245 Gays and Lesbians in American Society (4 credits; Spring) This course introduces students to the gay and lesbian experience in American society from pre-Stonewall to present day life. Using a sociological approach, students explore the development of diverse gay and lesbian identities and communities during the past 30 years and examine their social, political and cultural implications, both inside and outside the gay and lesbian community. Students examine and discuss the ways in which the gay and lesbian culture has impacted American society, as well as identify the cultural and political struggles within the gay and lesbian community, and between the gay and straight communities. Intersections of race and class also are explored. Offered in even years. Prerequisite: Sophomore standing or above. 

Aging in Modern Society Not regularly scheduled. 

250 Sex and Society (4 credits; Fall) This course explores the multiple ways that social processes and culture construct and channel male and female sexual behavior. Students study social science research on human sexuality, the meanings of sex and gender from a sociological perspective and the cultural mythologies that shape and inform our emotions, behaviors and attitudes. 

260 Sociology of Health Care (4 credits; Fall) This course explores definitions of health and illness in the United States and other cultures. It analyzes the social, economic, political and cultural factors bearing on healthcare with emphasis on social structure, formal organization, professionalism and historic development. It enables students to apply the knowledge gained, both professionally and personally.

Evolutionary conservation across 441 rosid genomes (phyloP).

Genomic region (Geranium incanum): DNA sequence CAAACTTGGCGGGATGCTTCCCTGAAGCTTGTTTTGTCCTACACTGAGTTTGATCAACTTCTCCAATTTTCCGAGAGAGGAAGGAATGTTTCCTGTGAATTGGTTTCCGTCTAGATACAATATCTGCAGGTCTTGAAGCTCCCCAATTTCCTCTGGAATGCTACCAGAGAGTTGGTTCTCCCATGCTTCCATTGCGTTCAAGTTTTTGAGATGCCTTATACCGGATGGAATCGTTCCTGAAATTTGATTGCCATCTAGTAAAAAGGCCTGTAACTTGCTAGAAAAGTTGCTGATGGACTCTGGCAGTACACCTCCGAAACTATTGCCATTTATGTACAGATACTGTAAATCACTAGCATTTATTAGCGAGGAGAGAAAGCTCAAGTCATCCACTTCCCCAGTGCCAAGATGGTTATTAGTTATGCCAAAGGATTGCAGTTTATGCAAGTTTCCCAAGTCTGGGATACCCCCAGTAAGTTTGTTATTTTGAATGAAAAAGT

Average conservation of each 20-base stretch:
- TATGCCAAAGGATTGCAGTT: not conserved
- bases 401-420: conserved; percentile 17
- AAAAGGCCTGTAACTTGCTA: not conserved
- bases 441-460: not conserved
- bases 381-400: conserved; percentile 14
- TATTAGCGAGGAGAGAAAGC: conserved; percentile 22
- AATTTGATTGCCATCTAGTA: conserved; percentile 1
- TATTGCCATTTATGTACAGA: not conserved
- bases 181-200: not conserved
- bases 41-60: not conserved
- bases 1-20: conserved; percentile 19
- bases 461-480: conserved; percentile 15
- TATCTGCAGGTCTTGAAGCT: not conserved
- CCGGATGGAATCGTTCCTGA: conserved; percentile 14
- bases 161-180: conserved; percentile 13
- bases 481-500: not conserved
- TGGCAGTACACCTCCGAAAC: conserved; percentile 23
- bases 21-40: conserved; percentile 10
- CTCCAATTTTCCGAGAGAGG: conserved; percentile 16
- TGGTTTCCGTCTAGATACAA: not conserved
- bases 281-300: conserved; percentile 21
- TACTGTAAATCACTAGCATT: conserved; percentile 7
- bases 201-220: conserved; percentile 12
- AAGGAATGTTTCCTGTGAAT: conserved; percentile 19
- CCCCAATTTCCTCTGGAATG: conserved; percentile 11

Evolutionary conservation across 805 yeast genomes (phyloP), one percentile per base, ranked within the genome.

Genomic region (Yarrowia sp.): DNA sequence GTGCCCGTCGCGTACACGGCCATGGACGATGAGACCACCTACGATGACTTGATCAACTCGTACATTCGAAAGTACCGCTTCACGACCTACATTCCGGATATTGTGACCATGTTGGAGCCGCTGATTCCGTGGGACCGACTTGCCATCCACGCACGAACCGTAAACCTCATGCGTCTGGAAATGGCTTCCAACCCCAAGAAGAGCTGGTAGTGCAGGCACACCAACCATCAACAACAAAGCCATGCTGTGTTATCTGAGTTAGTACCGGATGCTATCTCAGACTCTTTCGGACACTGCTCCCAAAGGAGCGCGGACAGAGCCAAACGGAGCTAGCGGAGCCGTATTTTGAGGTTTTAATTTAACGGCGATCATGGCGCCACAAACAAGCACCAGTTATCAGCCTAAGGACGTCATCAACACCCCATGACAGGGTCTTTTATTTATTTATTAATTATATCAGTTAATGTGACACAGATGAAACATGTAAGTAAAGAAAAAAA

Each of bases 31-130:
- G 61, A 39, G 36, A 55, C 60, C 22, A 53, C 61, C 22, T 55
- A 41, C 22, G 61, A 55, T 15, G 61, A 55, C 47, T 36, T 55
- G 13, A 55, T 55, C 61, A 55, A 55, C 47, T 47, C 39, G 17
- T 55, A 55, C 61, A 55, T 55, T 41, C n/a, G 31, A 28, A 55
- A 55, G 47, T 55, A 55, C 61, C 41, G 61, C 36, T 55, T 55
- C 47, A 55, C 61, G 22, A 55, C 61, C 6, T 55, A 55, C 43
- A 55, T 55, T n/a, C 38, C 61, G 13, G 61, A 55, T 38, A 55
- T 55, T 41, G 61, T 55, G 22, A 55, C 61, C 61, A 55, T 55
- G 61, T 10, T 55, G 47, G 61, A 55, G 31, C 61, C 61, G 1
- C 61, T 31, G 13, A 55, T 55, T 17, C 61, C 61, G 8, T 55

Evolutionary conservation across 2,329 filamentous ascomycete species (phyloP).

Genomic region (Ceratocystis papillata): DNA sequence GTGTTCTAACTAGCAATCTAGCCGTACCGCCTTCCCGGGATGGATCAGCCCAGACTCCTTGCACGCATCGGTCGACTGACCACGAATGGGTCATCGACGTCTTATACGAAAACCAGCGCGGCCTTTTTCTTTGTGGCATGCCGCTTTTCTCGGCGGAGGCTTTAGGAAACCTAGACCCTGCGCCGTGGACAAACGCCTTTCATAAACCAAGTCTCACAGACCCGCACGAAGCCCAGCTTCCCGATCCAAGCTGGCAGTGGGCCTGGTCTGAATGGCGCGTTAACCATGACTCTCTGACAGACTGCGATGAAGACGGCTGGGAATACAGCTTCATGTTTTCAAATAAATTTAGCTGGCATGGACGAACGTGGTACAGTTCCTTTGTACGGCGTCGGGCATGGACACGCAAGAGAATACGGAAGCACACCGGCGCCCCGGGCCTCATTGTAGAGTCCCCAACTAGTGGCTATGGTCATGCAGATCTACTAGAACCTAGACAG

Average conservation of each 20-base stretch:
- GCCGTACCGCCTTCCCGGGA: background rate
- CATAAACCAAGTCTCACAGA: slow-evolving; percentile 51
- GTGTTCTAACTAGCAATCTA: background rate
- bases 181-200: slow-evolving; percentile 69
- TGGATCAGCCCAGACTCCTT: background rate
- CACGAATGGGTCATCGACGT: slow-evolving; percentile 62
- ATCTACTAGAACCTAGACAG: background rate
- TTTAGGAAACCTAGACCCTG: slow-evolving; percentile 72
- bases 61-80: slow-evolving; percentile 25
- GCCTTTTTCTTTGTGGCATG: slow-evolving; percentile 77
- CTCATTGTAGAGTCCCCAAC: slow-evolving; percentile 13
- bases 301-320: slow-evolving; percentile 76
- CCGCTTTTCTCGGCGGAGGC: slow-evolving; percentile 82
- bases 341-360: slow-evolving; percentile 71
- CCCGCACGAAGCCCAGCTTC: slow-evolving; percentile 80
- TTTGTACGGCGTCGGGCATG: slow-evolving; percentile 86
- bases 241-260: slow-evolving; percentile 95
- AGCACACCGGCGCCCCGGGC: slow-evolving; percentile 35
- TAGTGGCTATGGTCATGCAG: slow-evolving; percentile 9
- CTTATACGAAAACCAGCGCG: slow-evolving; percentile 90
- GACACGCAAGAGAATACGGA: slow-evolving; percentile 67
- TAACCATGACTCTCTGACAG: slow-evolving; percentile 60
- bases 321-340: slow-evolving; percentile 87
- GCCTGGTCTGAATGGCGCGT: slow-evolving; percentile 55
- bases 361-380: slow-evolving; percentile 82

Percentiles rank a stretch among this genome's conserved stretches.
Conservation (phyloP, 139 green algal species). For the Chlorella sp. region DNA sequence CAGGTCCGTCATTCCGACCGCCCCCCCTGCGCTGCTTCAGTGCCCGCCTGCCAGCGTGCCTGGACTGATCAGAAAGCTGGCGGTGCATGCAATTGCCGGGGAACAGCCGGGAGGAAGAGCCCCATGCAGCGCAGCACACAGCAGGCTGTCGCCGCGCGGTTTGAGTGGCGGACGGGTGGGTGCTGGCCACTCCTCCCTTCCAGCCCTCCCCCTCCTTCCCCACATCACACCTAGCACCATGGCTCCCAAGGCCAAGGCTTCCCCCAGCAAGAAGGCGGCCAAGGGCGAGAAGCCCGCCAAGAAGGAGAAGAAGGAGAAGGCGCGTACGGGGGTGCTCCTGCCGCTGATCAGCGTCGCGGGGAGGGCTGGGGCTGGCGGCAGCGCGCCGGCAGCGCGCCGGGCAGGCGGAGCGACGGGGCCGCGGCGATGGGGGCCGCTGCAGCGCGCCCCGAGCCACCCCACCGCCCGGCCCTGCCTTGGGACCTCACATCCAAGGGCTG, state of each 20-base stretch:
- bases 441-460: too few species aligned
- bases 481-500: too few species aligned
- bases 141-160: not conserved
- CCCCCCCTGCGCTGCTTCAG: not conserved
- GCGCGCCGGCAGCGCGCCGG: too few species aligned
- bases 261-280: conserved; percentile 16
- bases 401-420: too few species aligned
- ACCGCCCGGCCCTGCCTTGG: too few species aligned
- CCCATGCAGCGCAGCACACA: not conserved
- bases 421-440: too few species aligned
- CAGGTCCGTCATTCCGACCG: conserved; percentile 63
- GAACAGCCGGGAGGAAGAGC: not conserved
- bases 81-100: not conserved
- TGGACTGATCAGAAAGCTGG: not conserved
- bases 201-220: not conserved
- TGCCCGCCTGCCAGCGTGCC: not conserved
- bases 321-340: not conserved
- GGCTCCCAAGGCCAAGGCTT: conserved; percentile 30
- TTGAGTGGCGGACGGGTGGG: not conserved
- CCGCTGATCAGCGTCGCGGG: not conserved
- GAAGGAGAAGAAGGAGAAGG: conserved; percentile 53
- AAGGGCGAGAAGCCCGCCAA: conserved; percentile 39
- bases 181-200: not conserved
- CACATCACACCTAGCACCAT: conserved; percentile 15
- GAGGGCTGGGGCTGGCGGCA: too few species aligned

265 Social Inequalities (4 credits; Spring) This course examines important empirical findings and theories for the analysis of systems of social stratification. It reviews the contributions of Marx, Weber and other early scholars. It includes caste, estate and class as alternative stratification systems; the interrelations of class, status and power; and the behavioral and attitudinal consequences of class differences in Modern America. Prerequisite: SO101 or AN120. 

270 Feminist Theory (4 credits; Spring) This course closely examines feminist theories from an analytic and sociological viewpoint, including how feminist thinkers have conceptualized how and why women are positioned as they are in society and how these ideas have evolved over time and within particular sociopolitical contexts. Students examine the definitional and political issues inherent in “feminism” and what it has come to mean in society. The theories studied include liberal, Marxist, psychoanalytic and radical feminism. Throughout the course, these theories are evaluated along the intersections of race, class, and sexual orientation. Offered in even years. Prerequisite: Sophomore standing or above.